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Otago house prices have mirrored the rising national price trend during February, as the Reserve Bank sets out to further dampen housing enthusiasm with its first interest-rate hike in almost three and a-half years tomorrow.
The Reserve Bank's loan-to-value (LVR) restrictions on bank lending may be making inroads into suppressing house sales at the lower end of the market to first home buyers, but prices in the upper buying brackets continue to swell.
The national median house price rose 8.6%, or $33,000, to $415,000 from February last year, while in Otago the price rose 3%, or $7500, from $243,000 to $250,500.
The separate Central Otago Lakes region median was down almost 3%, from $450,000 to $437,000.
While representing only 6.7% of sales, the number of homes in the more than $1 million bracket sold during February in the past two years more than doubled from 201 in February 2013 to 415 last month.
Mounting house-price pressure has been one of the Reserve Bank's main concerns, being linked so closely to inflationary pressures.
Despite the decline in the number of sales, total sales in February a year ago were worth $3.15 billion and those last month were $3.17 billion.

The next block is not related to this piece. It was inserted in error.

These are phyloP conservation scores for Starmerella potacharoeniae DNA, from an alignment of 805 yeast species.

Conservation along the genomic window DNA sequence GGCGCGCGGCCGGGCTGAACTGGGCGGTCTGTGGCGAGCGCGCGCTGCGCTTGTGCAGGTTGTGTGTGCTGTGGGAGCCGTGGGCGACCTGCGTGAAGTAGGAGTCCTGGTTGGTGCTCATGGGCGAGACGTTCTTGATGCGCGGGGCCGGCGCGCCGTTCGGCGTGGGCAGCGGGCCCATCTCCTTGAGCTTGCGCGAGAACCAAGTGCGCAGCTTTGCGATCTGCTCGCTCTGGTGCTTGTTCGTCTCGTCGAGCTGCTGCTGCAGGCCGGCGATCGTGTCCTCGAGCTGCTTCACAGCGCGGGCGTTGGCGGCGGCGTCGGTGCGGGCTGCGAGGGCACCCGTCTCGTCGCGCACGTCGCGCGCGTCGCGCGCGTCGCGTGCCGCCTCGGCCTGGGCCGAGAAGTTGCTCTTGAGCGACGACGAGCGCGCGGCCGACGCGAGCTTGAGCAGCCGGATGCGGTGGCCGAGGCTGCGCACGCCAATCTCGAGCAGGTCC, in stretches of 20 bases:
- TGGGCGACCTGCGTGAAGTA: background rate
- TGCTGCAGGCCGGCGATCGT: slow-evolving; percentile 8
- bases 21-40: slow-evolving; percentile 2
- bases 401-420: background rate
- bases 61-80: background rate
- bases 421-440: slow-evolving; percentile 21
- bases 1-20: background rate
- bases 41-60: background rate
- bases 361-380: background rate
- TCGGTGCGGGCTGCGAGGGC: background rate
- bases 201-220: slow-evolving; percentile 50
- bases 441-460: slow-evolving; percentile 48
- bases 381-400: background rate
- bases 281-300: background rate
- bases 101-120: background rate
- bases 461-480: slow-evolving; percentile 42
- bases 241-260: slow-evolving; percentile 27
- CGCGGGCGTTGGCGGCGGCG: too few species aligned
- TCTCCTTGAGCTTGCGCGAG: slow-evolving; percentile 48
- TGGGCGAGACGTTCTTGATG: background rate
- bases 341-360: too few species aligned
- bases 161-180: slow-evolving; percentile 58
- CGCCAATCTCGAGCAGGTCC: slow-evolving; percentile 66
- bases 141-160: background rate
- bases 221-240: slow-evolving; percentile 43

About $40.2 billion was spent on house sales in the year to February.
While median prices are up, the total number of February sales was down 7.6% from February last year to 6125 homes, with the largest group, sales under $400,000, down 17.7%.
Real Estate Institute of New Zealand (REINZ) chief executive Helen O'Sullivan said the under-$400,000 decline might be because of the Reserve Bank's imposition last October of its loan-to-value restrictions (LVR) on banks' lending criteria.
The total number of New Zealand sales was down 7.6% compared with February last year, but the number of sales in the $600,000 to $1 million price bracket was up 9.2%.
''This may indicate that while first home buyers are mostly sitting on the sidelines, the focus on the market has moved to higher price ranges, with a subsequent upward influence on the median price,'' Ms O'Sullivan said.
ASB economist Daniel Smith said while demand, especially at the lower end of the market, appeared to have fallen off a little since the introduction of LVR, the number of homes coming on to the market had also fallen.
''That looks to be keeping supply very tight and means upwards pressure on prices continues,'' he said.
Central Otago Lakes may have been down on median price but it recorded the largest percentage increase in sale numbers in the country, up 26.4%, from 129 homes a year ago to 163.
Northland was the only other region booking a sales increase, up 11.5% to 175 sales.